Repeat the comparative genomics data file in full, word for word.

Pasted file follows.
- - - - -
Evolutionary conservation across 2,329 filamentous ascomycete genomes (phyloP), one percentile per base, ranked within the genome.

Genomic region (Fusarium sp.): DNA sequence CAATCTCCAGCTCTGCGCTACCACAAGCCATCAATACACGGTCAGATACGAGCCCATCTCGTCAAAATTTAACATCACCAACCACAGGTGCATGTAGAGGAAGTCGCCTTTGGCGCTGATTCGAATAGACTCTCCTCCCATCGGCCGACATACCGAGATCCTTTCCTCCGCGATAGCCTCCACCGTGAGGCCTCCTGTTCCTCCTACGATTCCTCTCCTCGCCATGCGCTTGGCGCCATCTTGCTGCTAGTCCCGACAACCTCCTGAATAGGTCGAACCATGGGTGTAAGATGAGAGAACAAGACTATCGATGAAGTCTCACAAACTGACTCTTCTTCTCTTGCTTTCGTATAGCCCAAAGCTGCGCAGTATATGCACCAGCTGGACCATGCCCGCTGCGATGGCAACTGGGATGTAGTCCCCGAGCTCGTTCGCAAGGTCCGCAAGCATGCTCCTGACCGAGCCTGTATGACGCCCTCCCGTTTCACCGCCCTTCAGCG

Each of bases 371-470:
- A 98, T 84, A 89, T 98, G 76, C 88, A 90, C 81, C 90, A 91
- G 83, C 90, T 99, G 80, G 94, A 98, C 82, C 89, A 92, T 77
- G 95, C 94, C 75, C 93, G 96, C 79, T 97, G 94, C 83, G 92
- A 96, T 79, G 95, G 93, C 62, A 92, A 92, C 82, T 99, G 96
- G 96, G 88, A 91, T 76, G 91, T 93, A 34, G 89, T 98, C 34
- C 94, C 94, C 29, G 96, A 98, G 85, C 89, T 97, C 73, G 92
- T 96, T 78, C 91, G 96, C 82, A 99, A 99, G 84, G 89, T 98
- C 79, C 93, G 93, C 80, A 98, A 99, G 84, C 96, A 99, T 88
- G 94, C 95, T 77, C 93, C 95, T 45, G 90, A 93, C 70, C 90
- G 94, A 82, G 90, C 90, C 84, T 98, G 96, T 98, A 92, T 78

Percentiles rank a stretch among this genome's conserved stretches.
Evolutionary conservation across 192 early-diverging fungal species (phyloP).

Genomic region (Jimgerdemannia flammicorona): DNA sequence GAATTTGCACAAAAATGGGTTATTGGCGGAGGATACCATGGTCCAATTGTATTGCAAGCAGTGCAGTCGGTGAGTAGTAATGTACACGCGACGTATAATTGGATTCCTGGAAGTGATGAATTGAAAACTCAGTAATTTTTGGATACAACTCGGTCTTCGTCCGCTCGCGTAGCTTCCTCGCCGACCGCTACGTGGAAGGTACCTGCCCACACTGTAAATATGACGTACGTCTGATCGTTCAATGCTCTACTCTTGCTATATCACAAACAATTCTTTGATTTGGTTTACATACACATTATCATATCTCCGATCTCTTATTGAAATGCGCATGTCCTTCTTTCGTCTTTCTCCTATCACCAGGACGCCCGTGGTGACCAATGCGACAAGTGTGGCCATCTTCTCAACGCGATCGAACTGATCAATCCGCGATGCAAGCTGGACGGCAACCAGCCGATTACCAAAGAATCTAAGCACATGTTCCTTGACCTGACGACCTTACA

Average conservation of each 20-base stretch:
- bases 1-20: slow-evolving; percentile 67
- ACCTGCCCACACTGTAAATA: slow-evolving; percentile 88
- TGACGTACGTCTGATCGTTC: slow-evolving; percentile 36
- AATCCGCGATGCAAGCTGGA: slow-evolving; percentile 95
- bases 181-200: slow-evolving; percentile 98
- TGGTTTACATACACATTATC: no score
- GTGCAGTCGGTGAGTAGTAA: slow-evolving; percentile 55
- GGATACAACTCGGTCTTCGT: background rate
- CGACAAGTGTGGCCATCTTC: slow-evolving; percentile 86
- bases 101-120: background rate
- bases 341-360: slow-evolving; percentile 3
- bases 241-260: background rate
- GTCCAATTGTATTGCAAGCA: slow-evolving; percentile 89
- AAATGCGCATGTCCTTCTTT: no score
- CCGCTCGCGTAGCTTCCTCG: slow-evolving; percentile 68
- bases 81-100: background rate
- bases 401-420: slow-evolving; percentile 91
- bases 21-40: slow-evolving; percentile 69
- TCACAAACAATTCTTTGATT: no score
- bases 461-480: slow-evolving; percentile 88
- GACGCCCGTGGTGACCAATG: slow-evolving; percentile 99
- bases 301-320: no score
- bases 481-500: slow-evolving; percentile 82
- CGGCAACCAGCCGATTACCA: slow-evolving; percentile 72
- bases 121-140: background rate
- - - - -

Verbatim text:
Evolutionary conservation across 2,329 filamentous ascomycete genomes (phyloP), one percentile per base, ranked within the genome.

Genomic region (Fusarium sp.): DNA sequence CAATCTCCAGCTCTGCGCTACCACAAGCCATCAATACACGGTCAGATACGAGCCCATCTCGTCAAAATTTAACATCACCAACCACAGGTGCATGTAGAGGAAGTCGCCTTTGGCGCTGATTCGAATAGACTCTCCTCCCATCGGCCGACATACCGAGATCCTTTCCTCCGCGATAGCCTCCACCGTGAGGCCTCCTGTTCCTCCTACGATTCCTCTCCTCGCCATGCGCTTGGCGCCATCTTGCTGCTAGTCCCGACAACCTCCTGAATAGGTCGAACCATGGGTGTAAGATGAGAGAACAAGACTATCGATGAAGTCTCACAAACTGACTCTTCTTCTCTTGCTTTCGTATAGCCCAAAGCTGCGCAGTATATGCACCAGCTGGACCATGCCCGCTGCGATGGCAACTGGGATGTAGTCCCCGAGCTCGTTCGCAAGGTCCGCAAGCATGCTCCTGACCGAGCCTGTATGACGCCCTCCCGTTTCACCGCCCTTCAGCG

Each of bases 371-470:
- A 98, T 84, A 89, T 98, G 76, C 88, A 90, C 81, C 90, A 91
- G 83, C 90, T 99, G 80, G 94, A 98, C 82, C 89, A 92, T 77
- G 95, C 94, C 75, C 93, G 96, C 79, T 97, G 94, C 83, G 92
- A 96, T 79, G 95, G 93, C 62, A 92, A 92, C 82, T 99, G 96
- G 96, G 88, A 91, T 76, G 91, T 93, A 34, G 89, T 98, C 34
- C 94, C 94, C 29, G 96, A 98, G 85, C 89, T 97, C 73, G 92
- T 96, T 78, C 91, G 96, C 82, A 99, A 99, G 84, G 89, T 98
- C 79, C 93, G 93, C 80, A 98, A 99, G 84, C 96, A 99, T 88
- G 94, C 95, T 77, C 93, C 95, T 45, G 90, A 93, C 70, C 90
- G 94, A 82, G 90, C 90, C 84, T 98, G 96, T 98, A 92, T 78

Percentiles rank a stretch among this genome's conserved stretches.
Evolutionary conservation across 192 early-diverging fungal species (phyloP).

Genomic region (Jimgerdemannia flammicorona): DNA sequence GAATTTGCACAAAAATGGGTTATTGGCGGAGGATACCATGGTCCAATTGTATTGCAAGCAGTGCAGTCGGTGAGTAGTAATGTACACGCGACGTATAATTGGATTCCTGGAAGTGATGAATTGAAAACTCAGTAATTTTTGGATACAACTCGGTCTTCGTCCGCTCGCGTAGCTTCCTCGCCGACCGCTACGTGGAAGGTACCTGCCCACACTGTAAATATGACGTACGTCTGATCGTTCAATGCTCTACTCTTGCTATATCACAAACAATTCTTTGATTTGGTTTACATACACATTATCATATCTCCGATCTCTTATTGAAATGCGCATGTCCTTCTTTCGTCTTTCTCCTATCACCAGGACGCCCGTGGTGACCAATGCGACAAGTGTGGCCATCTTCTCAACGCGATCGAACTGATCAATCCGCGATGCAAGCTGGACGGCAACCAGCCGATTACCAAAGAATCTAAGCACATGTTCCTTGACCTGACGACCTTACA

Average conservation of each 20-base stretch:
- bases 1-20: slow-evolving; percentile 67
- ACCTGCCCACACTGTAAATA: slow-evolving; percentile 88
- TGACGTACGTCTGATCGTTC: slow-evolving; percentile 36
- AATCCGCGATGCAAGCTGGA: slow-evolving; percentile 95
- bases 181-200: slow-evolving; percentile 98
- TGGTTTACATACACATTATC: no score
- GTGCAGTCGGTGAGTAGTAA: slow-evolving; percentile 55
- GGATACAACTCGGTCTTCGT: background rate
- CGACAAGTGTGGCCATCTTC: slow-evolving; percentile 86
- bases 101-120: background rate
- bases 341-360: slow-evolving; percentile 3
- bases 241-260: background rate
- GTCCAATTGTATTGCAAGCA: slow-evolving; percentile 89
- AAATGCGCATGTCCTTCTTT: no score
- CCGCTCGCGTAGCTTCCTCG: slow-evolving; percentile 68
- bases 81-100: background rate
- bases 401-420: slow-evolving; percentile 91
- bases 21-40: slow-evolving; percentile 69
- TCACAAACAATTCTTTGATT: no score
- bases 461-480: slow-evolving; percentile 88
- GACGCCCGTGGTGACCAATG: slow-evolving; percentile 99
- bases 301-320: no score
- bases 481-500: slow-evolving; percentile 82
- CGGCAACCAGCCGATTACCA: slow-evolving; percentile 72
- bases 121-140: background rate